I am writing for you when I share my new writings too, like this one. I am over the hill, but that is a good thing. You see, I made it to the top of the hill, and now I am over that! Now I’m coasting. I’m picking up speed. My foot is off the brake. The moon-roof is open, the windows are down and booming out of the speakers B.B. King still sounds as good as ever.

As for my fellow Alexander senior citizens, I won’t be offended if you pass me by. I’ll just wave whether you smile or curse me out. Anyway, I’ve got to watch where I’m going. I’m not the best driver. My kids say they’re giving me five more years, at which time they’re revoking my license and getting me a designated driver.

Right. I was telling you about Reb Zalman. Rebbe Zalman mostly taught through telling stories, stories within stories within stories. That man taught me more about teaching, without teaching.

We were all there waiting like little kids. We were enrolled in a graduate level class in Early Hasidic Masters at Temple University in Philadelphia. Zalman, about five minutes late, walks into the room, crosses the room without looking at us and stands by the window gazing out and taking in the day. He stands there for a minute or so, turned away from us, as we watch him without blinking. He starts quietly singing a Niggun, a simple, wordless melody that repeats itself indefinitely. After about a minute of listening to Zalman’s soft, resonate voice, we shyly join in. Zalman keeps it going until we are no longer self- conscious about singing. My eyes are closed, my head slightly tilted back like Stevie Wonder, and inside I’m spinning around like a Whirling Dervish. Gradually, Zalman’s voice fades out. Our voices, no, our beings, are exactly in sync with Zalman and with each other. We’re sitting in a silence that’s palpable. My eyes open and there is Reb Zalman grinning, sitting on top of the desk that he is supposed to be sitting behind. He sways a few times from side to side, strokes his long salt and pepper beard then, looking at us, no, into us, out of his big eyes, he excitedly says, “That reminds me of a story.” The class has begun.

Now telling stories and gossiping are two different things. When you gossip you hurt three people. You hurt the person you are gossiping about. You hurt the person who has to listen to you gossiping. And you hurt yourself, more than you know.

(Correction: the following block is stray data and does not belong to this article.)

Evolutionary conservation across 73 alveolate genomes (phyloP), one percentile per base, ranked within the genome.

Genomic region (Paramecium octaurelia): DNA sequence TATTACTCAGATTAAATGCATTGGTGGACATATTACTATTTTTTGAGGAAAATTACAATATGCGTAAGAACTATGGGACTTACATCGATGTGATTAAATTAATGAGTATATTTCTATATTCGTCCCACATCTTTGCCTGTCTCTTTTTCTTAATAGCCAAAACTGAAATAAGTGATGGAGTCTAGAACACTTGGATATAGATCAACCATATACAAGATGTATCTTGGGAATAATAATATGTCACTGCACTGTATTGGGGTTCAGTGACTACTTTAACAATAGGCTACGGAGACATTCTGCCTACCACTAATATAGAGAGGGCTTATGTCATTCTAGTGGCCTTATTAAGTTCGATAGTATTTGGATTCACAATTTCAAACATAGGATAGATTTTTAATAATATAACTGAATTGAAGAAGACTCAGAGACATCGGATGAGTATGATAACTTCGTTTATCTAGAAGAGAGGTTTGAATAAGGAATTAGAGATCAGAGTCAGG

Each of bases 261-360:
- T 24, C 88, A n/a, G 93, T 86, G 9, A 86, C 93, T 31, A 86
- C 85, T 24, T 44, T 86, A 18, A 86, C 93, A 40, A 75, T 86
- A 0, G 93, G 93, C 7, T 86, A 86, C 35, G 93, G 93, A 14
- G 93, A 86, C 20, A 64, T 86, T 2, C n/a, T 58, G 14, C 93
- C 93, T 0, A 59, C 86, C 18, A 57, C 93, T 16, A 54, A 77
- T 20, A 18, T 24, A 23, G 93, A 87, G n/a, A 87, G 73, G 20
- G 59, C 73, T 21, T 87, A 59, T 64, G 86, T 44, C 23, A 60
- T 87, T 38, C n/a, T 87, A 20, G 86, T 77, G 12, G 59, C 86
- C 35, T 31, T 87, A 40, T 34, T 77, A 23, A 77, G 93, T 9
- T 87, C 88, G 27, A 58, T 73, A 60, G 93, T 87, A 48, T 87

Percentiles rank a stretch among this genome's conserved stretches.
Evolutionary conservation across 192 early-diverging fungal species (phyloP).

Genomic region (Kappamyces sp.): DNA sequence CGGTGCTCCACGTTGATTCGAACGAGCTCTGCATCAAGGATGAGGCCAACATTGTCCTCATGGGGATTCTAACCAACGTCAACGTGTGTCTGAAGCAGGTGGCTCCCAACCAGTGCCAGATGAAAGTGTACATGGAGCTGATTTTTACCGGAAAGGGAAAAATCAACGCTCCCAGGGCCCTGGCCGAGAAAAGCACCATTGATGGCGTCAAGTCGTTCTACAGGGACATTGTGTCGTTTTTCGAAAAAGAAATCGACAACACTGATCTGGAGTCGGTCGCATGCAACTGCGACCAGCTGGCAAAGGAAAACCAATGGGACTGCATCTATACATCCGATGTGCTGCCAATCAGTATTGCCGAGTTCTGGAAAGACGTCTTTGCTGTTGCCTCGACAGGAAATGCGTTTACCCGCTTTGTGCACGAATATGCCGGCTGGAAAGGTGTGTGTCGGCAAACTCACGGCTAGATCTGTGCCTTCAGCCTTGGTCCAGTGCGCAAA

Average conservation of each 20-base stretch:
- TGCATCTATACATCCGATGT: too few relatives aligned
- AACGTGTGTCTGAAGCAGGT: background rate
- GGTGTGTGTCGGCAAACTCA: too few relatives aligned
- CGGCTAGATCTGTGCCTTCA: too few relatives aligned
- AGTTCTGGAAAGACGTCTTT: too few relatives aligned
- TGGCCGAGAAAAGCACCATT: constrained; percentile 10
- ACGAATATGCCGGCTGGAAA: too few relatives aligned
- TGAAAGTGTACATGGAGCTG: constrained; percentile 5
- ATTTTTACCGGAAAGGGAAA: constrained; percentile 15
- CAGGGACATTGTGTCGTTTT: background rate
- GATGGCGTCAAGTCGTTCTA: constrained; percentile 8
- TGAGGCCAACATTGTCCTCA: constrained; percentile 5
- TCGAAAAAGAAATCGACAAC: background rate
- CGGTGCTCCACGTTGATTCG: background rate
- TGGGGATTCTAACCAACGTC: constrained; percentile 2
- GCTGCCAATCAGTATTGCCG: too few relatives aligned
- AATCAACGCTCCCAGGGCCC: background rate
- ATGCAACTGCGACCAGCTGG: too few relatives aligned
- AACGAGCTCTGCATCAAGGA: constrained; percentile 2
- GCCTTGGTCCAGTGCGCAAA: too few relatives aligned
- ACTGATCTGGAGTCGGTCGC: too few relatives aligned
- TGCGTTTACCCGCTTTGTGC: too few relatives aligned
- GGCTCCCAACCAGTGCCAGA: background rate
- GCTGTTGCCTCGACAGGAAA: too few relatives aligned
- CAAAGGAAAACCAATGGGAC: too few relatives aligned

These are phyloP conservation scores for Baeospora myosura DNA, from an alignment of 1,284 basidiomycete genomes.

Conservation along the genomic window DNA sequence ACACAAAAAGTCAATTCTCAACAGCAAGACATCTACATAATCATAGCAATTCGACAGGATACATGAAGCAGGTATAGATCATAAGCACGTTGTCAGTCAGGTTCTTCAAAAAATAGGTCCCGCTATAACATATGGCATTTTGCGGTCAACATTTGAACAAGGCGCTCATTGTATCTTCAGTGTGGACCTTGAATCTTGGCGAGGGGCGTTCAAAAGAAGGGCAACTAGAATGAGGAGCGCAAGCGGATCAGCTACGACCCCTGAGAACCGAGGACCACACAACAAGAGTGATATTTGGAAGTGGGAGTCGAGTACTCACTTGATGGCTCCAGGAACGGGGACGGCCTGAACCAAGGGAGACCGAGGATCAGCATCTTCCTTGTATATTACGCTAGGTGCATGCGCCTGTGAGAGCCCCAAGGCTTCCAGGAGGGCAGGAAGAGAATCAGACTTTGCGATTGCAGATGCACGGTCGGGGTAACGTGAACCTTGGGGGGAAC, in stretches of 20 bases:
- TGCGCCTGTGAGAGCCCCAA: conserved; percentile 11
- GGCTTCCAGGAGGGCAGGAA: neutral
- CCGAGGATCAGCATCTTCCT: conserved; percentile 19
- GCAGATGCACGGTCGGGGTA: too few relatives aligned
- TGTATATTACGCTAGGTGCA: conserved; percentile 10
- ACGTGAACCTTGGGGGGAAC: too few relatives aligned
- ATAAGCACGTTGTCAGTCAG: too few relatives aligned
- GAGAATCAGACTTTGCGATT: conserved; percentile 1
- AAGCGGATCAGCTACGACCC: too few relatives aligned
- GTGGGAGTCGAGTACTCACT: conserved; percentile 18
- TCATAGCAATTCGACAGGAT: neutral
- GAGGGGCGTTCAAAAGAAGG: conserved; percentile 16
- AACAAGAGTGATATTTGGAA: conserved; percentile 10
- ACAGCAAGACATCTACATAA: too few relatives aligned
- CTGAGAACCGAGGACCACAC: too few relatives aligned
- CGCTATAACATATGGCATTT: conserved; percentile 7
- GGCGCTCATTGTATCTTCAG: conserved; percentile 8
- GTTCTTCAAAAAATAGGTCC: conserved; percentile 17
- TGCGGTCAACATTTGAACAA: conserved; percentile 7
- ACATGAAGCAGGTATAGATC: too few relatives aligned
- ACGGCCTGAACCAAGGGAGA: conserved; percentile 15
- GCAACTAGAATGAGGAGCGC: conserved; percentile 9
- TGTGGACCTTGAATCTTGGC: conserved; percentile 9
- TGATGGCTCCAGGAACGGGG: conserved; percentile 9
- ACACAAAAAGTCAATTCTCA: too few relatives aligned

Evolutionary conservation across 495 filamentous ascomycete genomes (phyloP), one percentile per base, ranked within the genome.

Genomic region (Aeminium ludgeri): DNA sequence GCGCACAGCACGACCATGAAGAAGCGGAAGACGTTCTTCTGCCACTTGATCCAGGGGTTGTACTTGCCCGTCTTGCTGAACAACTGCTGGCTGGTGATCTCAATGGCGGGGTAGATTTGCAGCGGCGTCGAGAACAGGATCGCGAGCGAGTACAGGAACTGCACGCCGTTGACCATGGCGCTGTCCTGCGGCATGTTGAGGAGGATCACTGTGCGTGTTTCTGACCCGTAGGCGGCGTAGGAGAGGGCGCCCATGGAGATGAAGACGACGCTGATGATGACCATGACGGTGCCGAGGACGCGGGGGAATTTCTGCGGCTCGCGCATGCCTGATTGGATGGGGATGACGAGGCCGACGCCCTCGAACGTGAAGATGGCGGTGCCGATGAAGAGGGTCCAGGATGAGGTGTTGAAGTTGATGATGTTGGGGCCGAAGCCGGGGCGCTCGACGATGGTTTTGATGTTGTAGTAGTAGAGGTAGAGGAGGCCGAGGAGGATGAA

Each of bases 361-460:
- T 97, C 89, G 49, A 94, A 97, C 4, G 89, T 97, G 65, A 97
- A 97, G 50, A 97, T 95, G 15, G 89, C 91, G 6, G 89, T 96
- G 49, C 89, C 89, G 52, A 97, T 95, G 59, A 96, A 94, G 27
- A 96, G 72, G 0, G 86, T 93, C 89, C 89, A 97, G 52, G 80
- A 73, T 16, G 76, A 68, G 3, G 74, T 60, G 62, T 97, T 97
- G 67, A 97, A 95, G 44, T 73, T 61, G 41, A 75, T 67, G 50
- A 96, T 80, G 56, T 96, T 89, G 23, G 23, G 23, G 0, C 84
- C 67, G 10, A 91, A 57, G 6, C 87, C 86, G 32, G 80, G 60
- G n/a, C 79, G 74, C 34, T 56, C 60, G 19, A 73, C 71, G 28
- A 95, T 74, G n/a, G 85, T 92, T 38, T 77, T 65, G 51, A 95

Good storytelling hurts no one.  It’s an indirect way of teaching.  You’re not giving advice, not telling a person what they should or shouldn’t do. You’re not moralizing. You’re creating another world and a person is slipping into that world. They’re traveling through a world unknown to them, and they are going to come out of that world getting what they were supposed to get. And it doesn’t have anything to do with you.

One summer my family was driving up to Vermont to teach on Jan Baty’s freewheeling Alexander summer retreat. Martha Hansen was reading Hemingway’s, The Old Man and The Sea out loud. We were all in another world, literally. Noah was ten and dreaming about fishing. Eva was 12 and beginning to understand how symbolism worked. I was shaking in my boots realizing I was that old man who caught a fish that was clearly more than I could handle. And Martha, she was doing what she loved doing since she was 5 years old, reading a great story out loud. Then we realized we missed our turn, were in the middle of nowhere and our gas gauge was way, way, way below empty, but that is another story.

Stories are so exciting to me that I can no longer read books about self-improvement. I’m beyond hope. It’s not that there isn’t room for improvement mind you. It’s just that the concept doesn’t make sense to me anymore.

That’s why I read novels. I get lost in other worlds, in other people, in how other people see. And it’s through getting lost, that I find myself.  There I am losing myself in someone else. Losing my self. As an old guy, this is my idea of a good time. I just finished ready Murakami’s 1Q84. It’s a 1000 pages long, and it was too short. I feel terrible,  like I just lost a couple really good friends.

There are some good things about getting older. If you’re lucky you start not caring about what other people think of you. You don’t care if everybody likes you, or your work. You don’t take offence easily, and you’re too tired to defend yourself or try to prove anything to anyone. You’ve been there, done that.  You’re not sure if being accepted or rejected is a compliment or an insult. It’s not personal anyway. You sing your song for all it’s worth and you stop caring about your voice – like Leonard Cohen or Dylan, you sing your truth.

Or like Walt Whitman.

I am larger, better than I thought,

I did not know I held so much goodness.

All seems beautiful to me,

I can repeat over to men and women,

You have done such good to me I would do the same to you,

I will recruit for myself and you as I go,

I will scatter myself among men and women as I go,

I will toss a new gladness and roughness among them,

Whoever denies me it shall not trouble me,

Whoever accepts me he or she shall be blessed and shall bless me.

Blessing others, and receiving blessings when they come my way, and they do, more and more because now I notice them.

That’s it.  All the rest is commentary.